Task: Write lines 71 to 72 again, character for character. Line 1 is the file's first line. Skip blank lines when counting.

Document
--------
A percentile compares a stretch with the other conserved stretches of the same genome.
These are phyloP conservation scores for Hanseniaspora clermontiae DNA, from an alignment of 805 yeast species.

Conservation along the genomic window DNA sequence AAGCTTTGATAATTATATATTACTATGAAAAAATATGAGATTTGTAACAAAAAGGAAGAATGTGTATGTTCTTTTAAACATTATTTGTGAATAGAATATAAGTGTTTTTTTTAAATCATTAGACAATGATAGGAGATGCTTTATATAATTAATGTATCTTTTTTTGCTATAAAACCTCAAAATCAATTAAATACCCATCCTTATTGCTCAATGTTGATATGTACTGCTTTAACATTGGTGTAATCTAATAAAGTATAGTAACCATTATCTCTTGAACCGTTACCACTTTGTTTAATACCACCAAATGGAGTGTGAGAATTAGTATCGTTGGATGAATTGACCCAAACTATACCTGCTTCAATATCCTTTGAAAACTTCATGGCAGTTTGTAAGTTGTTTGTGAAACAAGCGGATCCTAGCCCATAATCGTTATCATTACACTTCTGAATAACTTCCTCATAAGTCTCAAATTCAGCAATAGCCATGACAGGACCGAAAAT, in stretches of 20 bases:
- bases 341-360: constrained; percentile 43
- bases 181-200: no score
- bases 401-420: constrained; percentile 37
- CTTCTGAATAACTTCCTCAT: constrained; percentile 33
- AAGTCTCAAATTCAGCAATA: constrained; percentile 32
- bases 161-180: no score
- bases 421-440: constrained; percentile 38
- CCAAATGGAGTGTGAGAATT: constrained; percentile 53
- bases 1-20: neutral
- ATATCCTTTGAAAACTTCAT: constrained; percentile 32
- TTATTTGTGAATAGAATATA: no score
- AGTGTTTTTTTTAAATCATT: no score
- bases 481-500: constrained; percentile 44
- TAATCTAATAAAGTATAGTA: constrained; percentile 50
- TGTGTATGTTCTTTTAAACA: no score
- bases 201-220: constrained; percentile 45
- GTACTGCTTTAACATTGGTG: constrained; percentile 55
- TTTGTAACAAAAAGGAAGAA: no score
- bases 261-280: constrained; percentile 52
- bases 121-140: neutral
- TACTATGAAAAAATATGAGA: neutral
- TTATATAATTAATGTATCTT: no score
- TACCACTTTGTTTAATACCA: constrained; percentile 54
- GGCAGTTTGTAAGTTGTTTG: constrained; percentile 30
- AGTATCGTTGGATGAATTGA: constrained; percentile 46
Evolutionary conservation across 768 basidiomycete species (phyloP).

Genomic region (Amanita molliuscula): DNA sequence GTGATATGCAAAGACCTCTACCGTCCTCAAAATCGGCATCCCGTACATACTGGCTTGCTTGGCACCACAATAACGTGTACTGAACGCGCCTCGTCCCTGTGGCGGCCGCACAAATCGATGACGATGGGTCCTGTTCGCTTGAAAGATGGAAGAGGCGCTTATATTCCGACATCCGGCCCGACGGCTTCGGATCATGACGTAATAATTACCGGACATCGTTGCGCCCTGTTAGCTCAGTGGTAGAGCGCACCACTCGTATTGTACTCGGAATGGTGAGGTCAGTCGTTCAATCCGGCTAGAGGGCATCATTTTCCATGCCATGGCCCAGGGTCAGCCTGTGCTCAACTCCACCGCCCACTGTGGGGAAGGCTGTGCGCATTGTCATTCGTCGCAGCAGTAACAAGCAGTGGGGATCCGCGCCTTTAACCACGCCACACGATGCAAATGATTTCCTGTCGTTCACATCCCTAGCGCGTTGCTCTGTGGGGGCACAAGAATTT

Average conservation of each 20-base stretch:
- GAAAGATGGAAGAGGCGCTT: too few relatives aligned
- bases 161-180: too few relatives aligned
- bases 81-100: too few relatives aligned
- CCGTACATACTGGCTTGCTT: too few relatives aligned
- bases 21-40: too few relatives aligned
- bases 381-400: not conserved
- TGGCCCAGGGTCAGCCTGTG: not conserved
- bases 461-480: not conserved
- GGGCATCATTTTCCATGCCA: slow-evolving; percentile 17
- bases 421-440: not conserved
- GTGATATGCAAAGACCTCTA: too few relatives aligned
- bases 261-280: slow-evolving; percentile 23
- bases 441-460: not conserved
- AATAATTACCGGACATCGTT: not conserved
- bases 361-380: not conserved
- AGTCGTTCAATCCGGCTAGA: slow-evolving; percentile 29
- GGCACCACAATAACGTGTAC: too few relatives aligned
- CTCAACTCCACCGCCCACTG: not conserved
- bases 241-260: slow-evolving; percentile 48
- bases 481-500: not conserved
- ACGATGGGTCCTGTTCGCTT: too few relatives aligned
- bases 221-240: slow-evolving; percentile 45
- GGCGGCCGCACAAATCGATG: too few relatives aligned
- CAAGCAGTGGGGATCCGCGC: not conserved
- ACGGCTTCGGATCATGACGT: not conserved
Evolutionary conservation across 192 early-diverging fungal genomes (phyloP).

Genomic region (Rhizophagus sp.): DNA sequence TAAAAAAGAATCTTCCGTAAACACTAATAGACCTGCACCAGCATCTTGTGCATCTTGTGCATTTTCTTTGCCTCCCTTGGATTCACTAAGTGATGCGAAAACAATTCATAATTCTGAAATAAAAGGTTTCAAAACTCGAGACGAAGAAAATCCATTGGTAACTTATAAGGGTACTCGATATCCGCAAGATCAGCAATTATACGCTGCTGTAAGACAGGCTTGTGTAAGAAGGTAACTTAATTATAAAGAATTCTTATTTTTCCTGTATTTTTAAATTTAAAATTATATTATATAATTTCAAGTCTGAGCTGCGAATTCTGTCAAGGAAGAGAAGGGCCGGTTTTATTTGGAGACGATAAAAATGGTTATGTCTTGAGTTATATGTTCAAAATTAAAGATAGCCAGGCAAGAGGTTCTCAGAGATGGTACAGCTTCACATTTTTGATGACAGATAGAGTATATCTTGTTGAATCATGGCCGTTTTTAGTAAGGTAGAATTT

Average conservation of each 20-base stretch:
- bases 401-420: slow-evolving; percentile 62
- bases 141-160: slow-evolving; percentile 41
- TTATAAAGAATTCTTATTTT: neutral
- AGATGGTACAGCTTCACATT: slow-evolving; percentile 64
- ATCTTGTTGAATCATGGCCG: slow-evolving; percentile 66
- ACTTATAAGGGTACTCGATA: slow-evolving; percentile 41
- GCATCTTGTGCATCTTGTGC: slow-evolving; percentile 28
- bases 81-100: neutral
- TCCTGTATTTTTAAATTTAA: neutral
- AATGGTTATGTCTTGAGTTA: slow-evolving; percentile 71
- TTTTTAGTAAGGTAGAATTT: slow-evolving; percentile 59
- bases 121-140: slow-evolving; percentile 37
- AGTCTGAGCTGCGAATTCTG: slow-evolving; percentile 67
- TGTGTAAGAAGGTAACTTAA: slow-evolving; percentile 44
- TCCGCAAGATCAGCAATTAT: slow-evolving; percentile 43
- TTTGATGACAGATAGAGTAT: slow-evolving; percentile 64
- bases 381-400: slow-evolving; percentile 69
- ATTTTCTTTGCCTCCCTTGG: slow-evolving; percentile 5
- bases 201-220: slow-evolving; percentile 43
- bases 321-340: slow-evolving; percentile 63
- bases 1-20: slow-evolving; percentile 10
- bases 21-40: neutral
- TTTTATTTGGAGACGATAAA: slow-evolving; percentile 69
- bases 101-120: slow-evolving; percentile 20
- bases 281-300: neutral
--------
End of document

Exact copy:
- bases 121-140: slow-evolving; percentile 37
- AGTCTGAGCTGCGAATTCTG: slow-evolving; percentile 67